The High God of the Persians, Ahura Mazda, like the emperors, reigned supreme over heaven and earth, but also allowed to each his own. While plainly distinguishing their universal god of spirit from the tribal, regional, and lesser local deities, the Persians initially accepted these other ‘gods’ as manifestations of, or ‘regional refractions’6 of their ‘god of heaven’.
We know very little about Cyrus’s personal beliefs. The evidence is simply lacking. The fact that he had a tomb is evidence that he did not follow the Magi’s unique funerary rituals, while the theological language of the Cyrus Cylinder seems directed at reassuring the priests of Marduk and their traditional Babylonian coreligionists.
However, Darius’s own inscriptions repeatedly declare his personal dedication to Ahura Mazda. In his official biography, he credits Ahura Mazda for all his success; or to be more specific, ‘Ahura Mazda and all the gods.’7 By repeatedly using this phrase, he gives the impression of a new kind of hierarchy; not another Canaanite Divine Council, but something more along the lines of a theological Persian Empire, complete with Divine satrapies. Ahura Mazda was the universal, heavenly creator God, ruling over all, like the Emperor, while ‘all the gods,’ the local deities, had more limited duties in respect of their traditional tribes or regions. These local deities had their proper place in the grand scheme, but they could no more aspire to be GOD, or Ahura Mazda, than the governor of Yehud could hope to be Emperor.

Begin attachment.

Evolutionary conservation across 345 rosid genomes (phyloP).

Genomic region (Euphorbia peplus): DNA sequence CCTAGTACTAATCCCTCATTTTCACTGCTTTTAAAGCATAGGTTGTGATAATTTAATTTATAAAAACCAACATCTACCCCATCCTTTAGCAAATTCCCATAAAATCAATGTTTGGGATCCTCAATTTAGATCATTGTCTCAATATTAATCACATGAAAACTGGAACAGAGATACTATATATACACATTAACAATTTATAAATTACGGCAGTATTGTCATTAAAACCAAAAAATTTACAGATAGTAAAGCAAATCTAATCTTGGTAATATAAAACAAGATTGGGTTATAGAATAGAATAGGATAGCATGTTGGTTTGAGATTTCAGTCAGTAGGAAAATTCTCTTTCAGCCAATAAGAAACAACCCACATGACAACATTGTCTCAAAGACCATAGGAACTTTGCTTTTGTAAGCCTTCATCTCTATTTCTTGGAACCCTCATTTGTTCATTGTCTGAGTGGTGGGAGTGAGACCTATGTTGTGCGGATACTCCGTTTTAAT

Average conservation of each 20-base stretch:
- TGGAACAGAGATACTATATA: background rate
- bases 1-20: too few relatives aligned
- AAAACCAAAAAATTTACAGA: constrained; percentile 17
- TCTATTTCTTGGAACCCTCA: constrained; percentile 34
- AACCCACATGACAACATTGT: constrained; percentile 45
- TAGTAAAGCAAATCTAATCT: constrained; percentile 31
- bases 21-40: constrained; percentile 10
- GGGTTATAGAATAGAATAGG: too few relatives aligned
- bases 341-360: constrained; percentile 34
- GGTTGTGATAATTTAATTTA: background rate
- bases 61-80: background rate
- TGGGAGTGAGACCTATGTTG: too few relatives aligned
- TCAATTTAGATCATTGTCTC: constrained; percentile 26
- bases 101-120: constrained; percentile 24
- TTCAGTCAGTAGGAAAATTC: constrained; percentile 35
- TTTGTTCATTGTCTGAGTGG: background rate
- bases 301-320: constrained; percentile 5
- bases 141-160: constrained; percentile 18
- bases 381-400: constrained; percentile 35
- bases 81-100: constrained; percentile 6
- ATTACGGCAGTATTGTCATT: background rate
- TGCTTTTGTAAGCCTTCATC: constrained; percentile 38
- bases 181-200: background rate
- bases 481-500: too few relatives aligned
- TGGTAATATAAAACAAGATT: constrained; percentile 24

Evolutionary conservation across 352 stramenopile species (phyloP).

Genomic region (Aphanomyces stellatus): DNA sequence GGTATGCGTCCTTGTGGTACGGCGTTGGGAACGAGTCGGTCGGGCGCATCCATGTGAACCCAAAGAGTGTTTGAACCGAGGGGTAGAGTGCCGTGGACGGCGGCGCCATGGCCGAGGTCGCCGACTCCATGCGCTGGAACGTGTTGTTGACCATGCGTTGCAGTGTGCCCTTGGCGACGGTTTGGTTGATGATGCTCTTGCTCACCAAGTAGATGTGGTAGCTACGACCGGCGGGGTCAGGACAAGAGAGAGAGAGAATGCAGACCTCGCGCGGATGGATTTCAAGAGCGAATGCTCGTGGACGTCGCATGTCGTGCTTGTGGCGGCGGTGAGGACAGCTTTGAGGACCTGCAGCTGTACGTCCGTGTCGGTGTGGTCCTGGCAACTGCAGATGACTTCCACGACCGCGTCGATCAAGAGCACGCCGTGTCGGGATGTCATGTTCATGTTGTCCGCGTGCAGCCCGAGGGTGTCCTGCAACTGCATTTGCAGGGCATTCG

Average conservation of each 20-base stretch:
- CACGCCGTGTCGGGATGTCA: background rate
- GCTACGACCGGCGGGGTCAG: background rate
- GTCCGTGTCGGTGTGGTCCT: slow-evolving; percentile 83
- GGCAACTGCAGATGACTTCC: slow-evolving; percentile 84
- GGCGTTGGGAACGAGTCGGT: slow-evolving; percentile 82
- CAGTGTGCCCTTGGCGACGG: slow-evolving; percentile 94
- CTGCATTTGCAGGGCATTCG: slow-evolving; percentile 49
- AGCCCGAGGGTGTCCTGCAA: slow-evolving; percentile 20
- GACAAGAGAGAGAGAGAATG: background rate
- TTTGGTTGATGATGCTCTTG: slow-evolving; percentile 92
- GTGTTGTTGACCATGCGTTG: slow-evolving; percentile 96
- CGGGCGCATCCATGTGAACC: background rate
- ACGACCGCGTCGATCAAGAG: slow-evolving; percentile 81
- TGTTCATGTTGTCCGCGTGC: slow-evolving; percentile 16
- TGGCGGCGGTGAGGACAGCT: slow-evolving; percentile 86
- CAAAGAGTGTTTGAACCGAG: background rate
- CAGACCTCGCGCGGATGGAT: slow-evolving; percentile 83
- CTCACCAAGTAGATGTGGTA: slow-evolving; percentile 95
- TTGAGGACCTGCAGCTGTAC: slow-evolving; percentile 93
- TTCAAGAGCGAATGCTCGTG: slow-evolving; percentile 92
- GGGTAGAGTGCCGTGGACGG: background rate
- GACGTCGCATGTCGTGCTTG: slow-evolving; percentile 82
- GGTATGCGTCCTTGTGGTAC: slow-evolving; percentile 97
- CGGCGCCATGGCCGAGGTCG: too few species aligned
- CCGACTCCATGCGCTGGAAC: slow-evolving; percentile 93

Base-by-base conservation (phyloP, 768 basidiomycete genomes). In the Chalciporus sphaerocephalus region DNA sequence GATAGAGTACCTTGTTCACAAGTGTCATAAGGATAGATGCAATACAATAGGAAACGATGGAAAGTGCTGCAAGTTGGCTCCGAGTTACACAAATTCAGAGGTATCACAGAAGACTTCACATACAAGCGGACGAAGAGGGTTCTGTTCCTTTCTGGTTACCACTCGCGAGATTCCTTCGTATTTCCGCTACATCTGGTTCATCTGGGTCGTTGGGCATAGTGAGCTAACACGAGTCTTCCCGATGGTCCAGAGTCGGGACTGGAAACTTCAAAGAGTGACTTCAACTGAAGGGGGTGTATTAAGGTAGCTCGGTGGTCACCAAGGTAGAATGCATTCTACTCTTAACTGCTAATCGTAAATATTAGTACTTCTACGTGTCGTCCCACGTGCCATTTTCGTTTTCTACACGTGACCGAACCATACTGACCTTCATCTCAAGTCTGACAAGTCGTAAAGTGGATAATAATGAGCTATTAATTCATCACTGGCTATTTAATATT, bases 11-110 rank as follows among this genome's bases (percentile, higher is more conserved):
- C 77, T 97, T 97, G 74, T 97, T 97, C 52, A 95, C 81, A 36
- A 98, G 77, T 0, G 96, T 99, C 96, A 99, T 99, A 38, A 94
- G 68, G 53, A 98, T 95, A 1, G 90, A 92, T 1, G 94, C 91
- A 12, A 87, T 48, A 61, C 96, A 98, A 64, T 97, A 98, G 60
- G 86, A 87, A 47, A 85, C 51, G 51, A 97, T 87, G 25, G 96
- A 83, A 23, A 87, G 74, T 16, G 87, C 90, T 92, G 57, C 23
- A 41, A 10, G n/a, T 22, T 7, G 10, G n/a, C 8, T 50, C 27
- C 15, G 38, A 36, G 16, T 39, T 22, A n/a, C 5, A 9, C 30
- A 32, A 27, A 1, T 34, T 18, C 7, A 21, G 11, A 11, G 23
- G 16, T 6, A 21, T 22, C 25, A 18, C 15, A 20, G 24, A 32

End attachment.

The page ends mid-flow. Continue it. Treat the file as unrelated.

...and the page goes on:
To the extent that the local deities maintained and promoted the good works of Ahura Mazda; protecting the Truth, resisting the Lie, and demonstrating loyalty to the Empire, then they were participating in the grand plan to increase good and destroy evil and all creation would benefit over time. On the other hand, if the local deities and their religious followers did evil and told Lies, especially against the Empire, then they had obviously gone over to the dark side, and like snakes and scorpions, warranted extermination. Consequently, we find the Persians both restoring temples throughout their realm, and destroying temples, even ones they had previously restored. The bottom line was the good behavior of the priests; in other words, their loyalty to the Empire. This was as true in Yehud as anywhere else.